Severe Acute Respiratory Syndrome (SARS) is an acute infectious pneumonia caused by a new airborne coronavirus (SARS-CoV), which, in an epidemic of only a few months during 2003, affected approximately 8000 people with over 800 deaths. The SARS epidemic caused global panic and significant economical damage to the Asian economy, and was contained mostly by aggressive quarantine, as no specific therapies or vaccines were available. Now, in January 2004, SARS may be returning, as two new confirmed cases of community acquired SARS have been reported in China, indicating the possibility that SARS-CoV will dramatically re-emerge in the human population. A safe and effective vaccine would offer the ideal solution to this new infectious disease. We propose here to further develop two independent approaches toward a vaccine against SARS-CoV infection. In one aspect, a traditional whole-virion """"""""killed"""""""" virus approach is likely to represent the shortest development path, and leverages decades of Chiron experience in developing, manufacturing and administering vaccines based on inactivated viruses. In another aspect, we will utilize the knowledge that protection from coronavirus infection generally depends on neutralizing antibodies against the """"""""Spike"""""""" envelope glycoprotein, and bypass the requirement for propagation of infectious SARS-CoV under BSL-3, by also developing a vaccine based on recombinant spike protein expressed in mammalian cells. We have now shown that a prototype vaccine generated by beta-propiolactone inactivation of SARS-CoV and purified by ion exchange chromatography elicited in mice and rabbits neutralizing serum antibody titers that were comparable to or higher than the neutralizing titers reported for human convalescent sera. Moreover, mice vaccinated with this candidate vaccine were completely protected from challenge with infectious SARS-CoV. Furthermore, we have identified purified recombinant Spike antigen for preclinical evaluation and final selection as a vaccine candidate.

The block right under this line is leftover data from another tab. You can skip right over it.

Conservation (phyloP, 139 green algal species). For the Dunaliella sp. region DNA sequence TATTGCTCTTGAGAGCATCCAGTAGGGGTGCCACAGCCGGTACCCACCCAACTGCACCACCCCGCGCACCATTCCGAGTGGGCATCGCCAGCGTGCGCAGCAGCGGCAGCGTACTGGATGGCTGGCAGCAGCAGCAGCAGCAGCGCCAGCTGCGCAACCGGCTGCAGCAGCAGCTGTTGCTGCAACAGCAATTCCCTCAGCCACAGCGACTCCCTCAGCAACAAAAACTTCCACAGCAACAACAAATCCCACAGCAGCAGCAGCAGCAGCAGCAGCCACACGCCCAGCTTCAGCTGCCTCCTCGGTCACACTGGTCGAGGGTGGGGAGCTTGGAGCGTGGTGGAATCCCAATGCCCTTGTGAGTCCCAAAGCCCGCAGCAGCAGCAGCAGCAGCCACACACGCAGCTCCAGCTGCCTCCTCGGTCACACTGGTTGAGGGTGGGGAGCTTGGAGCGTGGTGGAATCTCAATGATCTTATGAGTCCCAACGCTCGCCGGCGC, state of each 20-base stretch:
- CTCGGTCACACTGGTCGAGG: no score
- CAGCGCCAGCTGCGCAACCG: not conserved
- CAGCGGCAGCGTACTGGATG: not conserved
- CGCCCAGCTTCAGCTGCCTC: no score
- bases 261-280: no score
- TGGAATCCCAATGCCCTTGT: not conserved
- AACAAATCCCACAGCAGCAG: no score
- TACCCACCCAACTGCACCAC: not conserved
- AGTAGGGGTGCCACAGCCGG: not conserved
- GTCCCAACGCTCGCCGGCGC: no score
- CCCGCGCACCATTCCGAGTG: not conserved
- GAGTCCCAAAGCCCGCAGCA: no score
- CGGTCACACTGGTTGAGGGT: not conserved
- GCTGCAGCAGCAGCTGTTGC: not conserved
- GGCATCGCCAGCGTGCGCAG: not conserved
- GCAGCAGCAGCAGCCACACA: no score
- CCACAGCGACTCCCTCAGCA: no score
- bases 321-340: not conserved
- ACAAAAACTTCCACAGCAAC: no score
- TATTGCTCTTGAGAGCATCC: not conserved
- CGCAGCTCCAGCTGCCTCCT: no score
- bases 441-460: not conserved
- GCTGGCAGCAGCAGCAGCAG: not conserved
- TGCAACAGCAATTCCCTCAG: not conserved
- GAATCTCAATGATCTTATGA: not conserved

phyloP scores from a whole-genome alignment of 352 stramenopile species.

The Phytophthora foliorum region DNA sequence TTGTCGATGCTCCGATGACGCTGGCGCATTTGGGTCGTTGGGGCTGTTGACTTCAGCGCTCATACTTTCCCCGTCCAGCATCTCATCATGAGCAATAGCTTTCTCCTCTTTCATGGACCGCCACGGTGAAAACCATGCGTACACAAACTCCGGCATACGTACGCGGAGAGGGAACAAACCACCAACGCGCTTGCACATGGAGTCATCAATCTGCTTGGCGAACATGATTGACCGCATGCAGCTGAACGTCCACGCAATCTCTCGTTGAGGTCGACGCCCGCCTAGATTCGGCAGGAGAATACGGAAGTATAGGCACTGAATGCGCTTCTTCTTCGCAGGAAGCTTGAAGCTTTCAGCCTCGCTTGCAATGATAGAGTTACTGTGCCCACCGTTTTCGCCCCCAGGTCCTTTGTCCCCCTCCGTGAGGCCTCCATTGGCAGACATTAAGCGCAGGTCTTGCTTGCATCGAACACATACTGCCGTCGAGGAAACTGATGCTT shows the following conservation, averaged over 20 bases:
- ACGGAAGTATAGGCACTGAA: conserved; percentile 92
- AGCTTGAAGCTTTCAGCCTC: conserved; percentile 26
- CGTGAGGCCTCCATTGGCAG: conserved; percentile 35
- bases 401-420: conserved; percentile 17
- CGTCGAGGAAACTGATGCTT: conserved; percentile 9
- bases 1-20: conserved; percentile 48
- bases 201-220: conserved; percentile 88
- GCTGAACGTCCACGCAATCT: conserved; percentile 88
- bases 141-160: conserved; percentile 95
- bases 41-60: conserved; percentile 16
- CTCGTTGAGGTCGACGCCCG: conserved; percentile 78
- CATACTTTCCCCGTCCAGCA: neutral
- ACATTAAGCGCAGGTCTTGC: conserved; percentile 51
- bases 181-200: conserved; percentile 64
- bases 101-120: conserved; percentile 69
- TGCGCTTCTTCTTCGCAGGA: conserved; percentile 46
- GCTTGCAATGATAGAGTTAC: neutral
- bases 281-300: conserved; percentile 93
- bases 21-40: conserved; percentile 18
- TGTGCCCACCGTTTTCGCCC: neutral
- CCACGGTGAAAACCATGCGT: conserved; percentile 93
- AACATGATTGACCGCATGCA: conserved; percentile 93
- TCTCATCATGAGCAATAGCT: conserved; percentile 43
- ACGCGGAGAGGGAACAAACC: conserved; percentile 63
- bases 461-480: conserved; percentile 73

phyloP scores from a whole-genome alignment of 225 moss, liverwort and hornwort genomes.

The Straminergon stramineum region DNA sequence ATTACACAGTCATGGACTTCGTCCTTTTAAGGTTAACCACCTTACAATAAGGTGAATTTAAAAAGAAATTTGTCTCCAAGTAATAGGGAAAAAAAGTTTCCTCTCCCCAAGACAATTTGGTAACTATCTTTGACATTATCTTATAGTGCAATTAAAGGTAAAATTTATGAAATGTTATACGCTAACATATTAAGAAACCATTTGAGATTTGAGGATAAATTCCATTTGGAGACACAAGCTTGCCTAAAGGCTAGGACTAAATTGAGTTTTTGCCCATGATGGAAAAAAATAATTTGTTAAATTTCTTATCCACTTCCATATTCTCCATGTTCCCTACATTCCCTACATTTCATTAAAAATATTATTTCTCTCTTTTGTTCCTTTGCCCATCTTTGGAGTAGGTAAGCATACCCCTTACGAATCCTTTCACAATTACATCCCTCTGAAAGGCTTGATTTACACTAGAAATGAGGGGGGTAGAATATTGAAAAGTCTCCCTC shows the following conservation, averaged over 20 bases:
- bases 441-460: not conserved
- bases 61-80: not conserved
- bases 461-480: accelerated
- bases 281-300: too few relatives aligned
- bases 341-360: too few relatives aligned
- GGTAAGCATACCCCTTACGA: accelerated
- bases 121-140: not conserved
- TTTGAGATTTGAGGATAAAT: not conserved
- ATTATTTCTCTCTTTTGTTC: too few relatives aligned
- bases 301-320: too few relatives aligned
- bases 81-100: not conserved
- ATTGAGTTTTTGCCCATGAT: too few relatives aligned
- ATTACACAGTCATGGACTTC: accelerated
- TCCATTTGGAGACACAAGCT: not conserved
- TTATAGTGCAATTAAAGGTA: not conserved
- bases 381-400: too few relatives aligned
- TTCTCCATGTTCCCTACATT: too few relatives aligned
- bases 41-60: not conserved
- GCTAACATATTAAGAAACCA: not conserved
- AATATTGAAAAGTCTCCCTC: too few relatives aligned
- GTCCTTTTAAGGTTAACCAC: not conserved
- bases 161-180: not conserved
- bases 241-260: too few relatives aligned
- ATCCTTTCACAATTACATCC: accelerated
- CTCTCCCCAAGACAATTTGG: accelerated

In specific Aim 1, we will produce the inactivated SARS-CoV vaccine under cGMP and complete a preclinical package, including efficacy studies in ferrets and monkeys, which will provide the basis for a subsequent clinical trial under Specific Aim 2. In parallel, Specific Aim 3 will include selection and characterization of a recombinant Spike vaccine, which will then be produced as a cGMP vaccine in Specific Aim 4 and evaluated for efficacy in ferrets and monkeys before proceeding to human safety and immunogenicity studies in Specific Aim 5. An extension of these during the final stages of Specific Aim 4.